Jack Colwell is a renaissance man. With his band, The Owls, the classically trained singer, songwriter, musician and visual artist has been spellbinding a small but in-the-know crowd with live shows since the tender age of 18. But that’s about to change. With an east coast tour and the release of debut single “Hopechest” drawing not just equally-talented fans and collaborators but some impressive comparisons, a wider audience is falling in love with this charming and talented boy and his music. I spoke to Jack halfway through his ‘Hopechest’ tour…
Tiah: Not only are you a classically trained musician, you are also a visual artist, how does this cross-section of all things creative influence your music? Jack: I think not just being a performer but in all avenues of creativity you have to think like a visual artist. When I write music I want the music to speak for itself. But it’s hard with so much emphasis on advertising, image and performance that the idea of a traditional performer just relying on their talent doesn’t seem enough nowadays. As a visual artist I like to have a hands on approach to everything from album cover to poster art and installation and performance space, to give an audience something visually arresting. As well, I think the overall look of my work- which is other worldly, freak-folk- hints at traditional English folk and I like to play on that with anything from the venue to what I wear. There’s lots of black, cloaks or even a ruffle or two!
Your live shows are intimate yet completely engaging and energetic, is the performance aspect an art form in itself? I think performance should be an art form. I studied at the Conservatorium of Music as a classical performer and we were taught you mark down every last step and breath of your playing so that nothing shook you once you were onstage. Whether other people agree with this or not, I can’t speak for them, but I certainly have run through in my head the way I’d like a show to go. It doesn’t mean it’s always the same or doesn’t allow for a natural approach, but, I think it enhances it, makes it stronger. When you look at veteran performers like the Stones, Elton John, Carole King, Dolly Parton – They aren’t doing ‘a gig’, they’re putting on a show and they want to be flawless. One can only aim for the stars!
How do you make yourself so damn watchable? As an audience member you honestly can’t look away, you draw people in! *Laughs* What a compliment! I honestly don’t know! I guess there’s an element of performance that comes naturally? From a really young age I just loved to perform. When I first started playing shows I wanted to be Agnetha from ABBA. And then Madonna. Years later, when being Madonna was no longer an option I would watch Kate Bush and Tori Amos play the piano and I studied how they performed. In the beginning I tried to emulate a lot of their style, which wasn’t my own, but by doing that I learned to find my own feet and way of performing which, I guess, seems to be working.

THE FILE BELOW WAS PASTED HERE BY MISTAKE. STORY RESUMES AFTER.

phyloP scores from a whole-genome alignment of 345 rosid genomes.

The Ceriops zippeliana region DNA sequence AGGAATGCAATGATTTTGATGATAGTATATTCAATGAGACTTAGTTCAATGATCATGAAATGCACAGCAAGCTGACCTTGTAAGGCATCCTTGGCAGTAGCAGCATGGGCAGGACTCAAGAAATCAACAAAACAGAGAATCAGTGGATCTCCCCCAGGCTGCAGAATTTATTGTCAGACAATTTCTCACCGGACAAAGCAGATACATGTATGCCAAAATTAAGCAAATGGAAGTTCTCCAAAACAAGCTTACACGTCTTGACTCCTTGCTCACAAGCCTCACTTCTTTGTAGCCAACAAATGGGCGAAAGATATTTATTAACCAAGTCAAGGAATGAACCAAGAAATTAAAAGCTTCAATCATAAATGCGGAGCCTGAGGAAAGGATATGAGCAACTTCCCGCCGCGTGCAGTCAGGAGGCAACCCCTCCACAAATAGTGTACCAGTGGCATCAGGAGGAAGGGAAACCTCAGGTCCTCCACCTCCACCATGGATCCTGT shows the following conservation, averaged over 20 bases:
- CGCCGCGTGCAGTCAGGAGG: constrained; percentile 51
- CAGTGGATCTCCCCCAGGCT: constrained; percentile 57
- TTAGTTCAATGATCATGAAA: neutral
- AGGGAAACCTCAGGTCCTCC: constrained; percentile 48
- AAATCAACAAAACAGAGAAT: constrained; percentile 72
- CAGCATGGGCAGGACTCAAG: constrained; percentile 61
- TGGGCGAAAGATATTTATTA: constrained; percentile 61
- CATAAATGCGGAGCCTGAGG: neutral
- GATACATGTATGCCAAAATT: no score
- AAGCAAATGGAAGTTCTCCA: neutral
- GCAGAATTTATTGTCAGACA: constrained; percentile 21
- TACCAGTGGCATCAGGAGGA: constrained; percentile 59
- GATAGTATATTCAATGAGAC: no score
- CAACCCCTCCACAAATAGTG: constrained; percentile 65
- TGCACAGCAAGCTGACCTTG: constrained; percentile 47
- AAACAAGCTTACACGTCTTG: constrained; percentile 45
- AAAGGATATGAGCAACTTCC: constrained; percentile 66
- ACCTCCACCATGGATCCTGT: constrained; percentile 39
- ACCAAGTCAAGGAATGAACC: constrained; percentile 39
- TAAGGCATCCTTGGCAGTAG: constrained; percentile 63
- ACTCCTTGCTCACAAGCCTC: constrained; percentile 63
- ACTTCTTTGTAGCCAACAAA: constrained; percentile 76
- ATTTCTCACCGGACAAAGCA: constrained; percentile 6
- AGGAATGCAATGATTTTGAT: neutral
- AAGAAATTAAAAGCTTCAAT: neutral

You’ve also got big fans in your collaborators obviously, tell me about your work with 60’s folk legend Vashti Bunyan and Daisy M Tulley (of Bridezilla)? I’ve been very lucky. I first met Daisy after seeing a Bridezilla show, from the moment I saw her perform on her violin back in 2007 I knew she would go far; I’m a big fan of her solo work and for a while played harmonium for her. I can’t help but admire her. People often call our style of music “Dark Folk”, so I guess we had that in common. We played a show together once back in 2009, to mark the occasion we wrote a duet together to perform, thinking it would be a one time thing. But I thought it was such a good song (“Waiting For Thee”) that I asked her if I could put the duet on my debut album Picture Window and she agreed. Over this past tour we’ve performed it a couple of times together and every time it feels like magic.
Vashti Bunyan and I haven’t actually collaborated; My lead single off my debut is called “Hopechest”, which uses the melody of her 1969 track “Diamond Day”. I pretty much employed a classical technique called ‘Theme and Variation’ where I’ve used her theme to call on that traditional English folklore, and then re-interpreted it with my own lyrics and arrangement. Vashti however, has “given me her blessing” and wishes the best for “Diamond Day” to live on, because when it was released it wasn’t as critically acclaimed as it is now. Now she’s revered as the ‘Godmother of Freak Folk’ and has worked with great artists like Joanna Newsom and Devendra Banhart. Kindly enough she got me in contact with BMG in the UK who gave me the rights to use the melody. She is one of the kindest and most humble women in music and truly an icon; If she happens to see this, thank-you again!